Protection Racket

by Andy Polaine on November 25, 2014

in General

On Thursday, Google launches a new service called Contributor that Gigaom bills as “a crowdfunding platform for publishers.” According to Gigaom, the program is “designed to allow web users to pay sites that they visit a monthly fee, and in return see no Google ads when they visit those sites.”

Google still takes a cut of that revenue, so now they get their money either way. In other words, the lack of click throughs become irrelevant. Readers see a thank you message or, possibly, no ads at all.

In what way is this “crowdfunding”? It’s simply a subscription model, only worse. Google are heavily responsible for the web being filled with the cruft of their poorly designed ads. Now publishers have an incentive to fill their pages with more of them, just so users will pay to turn them off.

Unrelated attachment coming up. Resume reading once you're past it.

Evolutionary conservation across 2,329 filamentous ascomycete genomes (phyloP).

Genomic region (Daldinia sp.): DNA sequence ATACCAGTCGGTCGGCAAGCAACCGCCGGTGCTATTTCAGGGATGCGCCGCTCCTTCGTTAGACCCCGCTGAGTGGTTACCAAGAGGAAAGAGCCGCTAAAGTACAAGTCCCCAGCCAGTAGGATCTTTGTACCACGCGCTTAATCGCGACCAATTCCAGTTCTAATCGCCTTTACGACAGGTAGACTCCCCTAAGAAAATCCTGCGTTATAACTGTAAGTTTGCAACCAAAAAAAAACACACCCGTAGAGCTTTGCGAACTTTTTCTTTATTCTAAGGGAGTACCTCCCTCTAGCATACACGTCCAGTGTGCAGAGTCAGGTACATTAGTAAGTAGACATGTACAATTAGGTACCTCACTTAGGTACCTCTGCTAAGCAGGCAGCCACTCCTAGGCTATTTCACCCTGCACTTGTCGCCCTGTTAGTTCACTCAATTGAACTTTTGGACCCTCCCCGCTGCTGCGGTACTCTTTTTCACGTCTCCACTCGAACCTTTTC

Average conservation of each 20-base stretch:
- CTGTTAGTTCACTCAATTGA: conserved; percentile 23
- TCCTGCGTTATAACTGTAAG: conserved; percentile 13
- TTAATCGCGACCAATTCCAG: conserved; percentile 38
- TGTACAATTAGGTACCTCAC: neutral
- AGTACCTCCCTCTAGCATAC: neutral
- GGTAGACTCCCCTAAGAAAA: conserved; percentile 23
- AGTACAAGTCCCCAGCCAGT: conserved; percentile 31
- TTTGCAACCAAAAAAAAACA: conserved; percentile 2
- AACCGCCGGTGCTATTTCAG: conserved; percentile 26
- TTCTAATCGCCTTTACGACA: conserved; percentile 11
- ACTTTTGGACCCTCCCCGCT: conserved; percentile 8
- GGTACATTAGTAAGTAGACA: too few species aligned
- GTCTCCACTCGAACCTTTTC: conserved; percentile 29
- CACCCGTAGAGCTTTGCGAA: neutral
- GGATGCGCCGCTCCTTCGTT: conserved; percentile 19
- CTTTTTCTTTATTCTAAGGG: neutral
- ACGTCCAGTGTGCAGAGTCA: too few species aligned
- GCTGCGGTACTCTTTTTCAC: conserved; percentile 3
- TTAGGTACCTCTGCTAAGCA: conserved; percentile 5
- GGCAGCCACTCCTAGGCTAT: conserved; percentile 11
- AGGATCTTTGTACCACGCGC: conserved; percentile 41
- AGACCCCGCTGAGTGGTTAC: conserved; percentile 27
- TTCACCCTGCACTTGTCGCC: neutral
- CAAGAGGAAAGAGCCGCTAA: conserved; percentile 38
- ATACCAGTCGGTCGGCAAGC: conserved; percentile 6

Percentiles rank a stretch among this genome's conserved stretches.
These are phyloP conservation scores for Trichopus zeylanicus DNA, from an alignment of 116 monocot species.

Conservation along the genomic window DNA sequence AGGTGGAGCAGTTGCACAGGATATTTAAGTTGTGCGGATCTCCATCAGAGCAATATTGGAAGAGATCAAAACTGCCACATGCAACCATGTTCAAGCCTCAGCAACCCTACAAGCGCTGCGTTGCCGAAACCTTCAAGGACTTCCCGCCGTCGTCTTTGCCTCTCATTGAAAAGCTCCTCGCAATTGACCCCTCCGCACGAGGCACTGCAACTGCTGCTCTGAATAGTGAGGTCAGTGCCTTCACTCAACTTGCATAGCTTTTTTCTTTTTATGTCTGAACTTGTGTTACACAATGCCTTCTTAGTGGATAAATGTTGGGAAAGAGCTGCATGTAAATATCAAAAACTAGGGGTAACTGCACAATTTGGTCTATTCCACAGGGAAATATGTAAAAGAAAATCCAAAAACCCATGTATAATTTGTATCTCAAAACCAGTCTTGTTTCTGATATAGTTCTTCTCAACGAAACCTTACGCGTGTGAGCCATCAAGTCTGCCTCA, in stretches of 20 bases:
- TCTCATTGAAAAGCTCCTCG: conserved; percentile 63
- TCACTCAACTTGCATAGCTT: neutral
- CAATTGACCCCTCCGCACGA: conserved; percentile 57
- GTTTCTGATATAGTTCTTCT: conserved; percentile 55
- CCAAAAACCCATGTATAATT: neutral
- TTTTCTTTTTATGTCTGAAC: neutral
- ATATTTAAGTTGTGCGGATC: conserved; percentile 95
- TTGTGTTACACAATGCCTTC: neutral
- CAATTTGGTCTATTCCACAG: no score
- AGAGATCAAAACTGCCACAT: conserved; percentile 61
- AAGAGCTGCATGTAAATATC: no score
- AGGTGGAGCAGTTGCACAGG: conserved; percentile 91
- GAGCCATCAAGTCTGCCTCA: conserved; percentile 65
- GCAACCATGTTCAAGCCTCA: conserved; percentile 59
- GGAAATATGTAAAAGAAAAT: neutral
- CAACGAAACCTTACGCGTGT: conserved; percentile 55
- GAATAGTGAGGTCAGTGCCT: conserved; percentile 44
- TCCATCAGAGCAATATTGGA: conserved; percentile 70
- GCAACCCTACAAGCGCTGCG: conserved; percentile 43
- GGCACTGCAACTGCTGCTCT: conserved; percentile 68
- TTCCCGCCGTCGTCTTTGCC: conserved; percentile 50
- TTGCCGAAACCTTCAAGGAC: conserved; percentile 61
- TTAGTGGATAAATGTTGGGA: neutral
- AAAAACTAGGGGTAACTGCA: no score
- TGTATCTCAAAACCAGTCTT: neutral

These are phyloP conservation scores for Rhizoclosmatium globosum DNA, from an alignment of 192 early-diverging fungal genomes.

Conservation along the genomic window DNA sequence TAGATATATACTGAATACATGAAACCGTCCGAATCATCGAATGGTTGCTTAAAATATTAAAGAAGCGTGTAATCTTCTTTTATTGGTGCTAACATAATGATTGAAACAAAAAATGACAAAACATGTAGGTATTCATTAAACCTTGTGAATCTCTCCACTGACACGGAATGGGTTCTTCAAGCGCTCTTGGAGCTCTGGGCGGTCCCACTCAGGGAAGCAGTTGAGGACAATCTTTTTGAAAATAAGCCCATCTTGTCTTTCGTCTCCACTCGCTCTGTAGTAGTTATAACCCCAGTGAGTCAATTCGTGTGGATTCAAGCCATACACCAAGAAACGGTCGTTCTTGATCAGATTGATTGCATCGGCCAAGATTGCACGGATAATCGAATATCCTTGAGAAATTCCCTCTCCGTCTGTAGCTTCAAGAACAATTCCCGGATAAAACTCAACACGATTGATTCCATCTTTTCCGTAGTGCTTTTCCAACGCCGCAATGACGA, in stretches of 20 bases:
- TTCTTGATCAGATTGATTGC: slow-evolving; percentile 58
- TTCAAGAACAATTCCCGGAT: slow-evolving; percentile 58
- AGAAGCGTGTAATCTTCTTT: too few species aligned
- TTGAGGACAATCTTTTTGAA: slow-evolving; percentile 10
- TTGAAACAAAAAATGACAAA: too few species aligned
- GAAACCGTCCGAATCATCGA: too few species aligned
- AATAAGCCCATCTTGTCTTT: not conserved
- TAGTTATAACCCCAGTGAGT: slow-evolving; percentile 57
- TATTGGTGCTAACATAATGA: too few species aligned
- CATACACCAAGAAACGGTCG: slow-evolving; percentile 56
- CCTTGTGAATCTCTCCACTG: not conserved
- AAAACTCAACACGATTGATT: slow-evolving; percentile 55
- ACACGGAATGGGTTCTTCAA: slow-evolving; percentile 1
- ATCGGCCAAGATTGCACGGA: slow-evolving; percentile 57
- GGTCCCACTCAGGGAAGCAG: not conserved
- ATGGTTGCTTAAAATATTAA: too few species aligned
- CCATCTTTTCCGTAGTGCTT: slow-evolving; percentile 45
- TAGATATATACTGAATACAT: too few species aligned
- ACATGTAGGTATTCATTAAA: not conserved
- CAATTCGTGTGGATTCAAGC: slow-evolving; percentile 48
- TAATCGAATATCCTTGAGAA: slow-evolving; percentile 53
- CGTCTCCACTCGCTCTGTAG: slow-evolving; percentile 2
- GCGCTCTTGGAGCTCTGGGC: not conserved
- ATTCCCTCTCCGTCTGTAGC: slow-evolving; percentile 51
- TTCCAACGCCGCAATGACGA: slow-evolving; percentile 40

Think of the reverse-UX behind that for a moment: “We know these ads are annoying, but instead of making them less annoying, we see an opportunity to charge people for ignoring them.” Of course, they’ll get some useful data out of that too.

It’s a protection racket. “Nice webpage you’re reading here, pal. It would be a shame if someone filled it with ads.”

Here are the links to sources and resources, people and videos that I drew upon for my UX Futures Design to the Power of Ten talk.

In no particular order:

Apologies if I forgot anyone or anything. Ping me a tweet or an e-mail if you spot something I should add.

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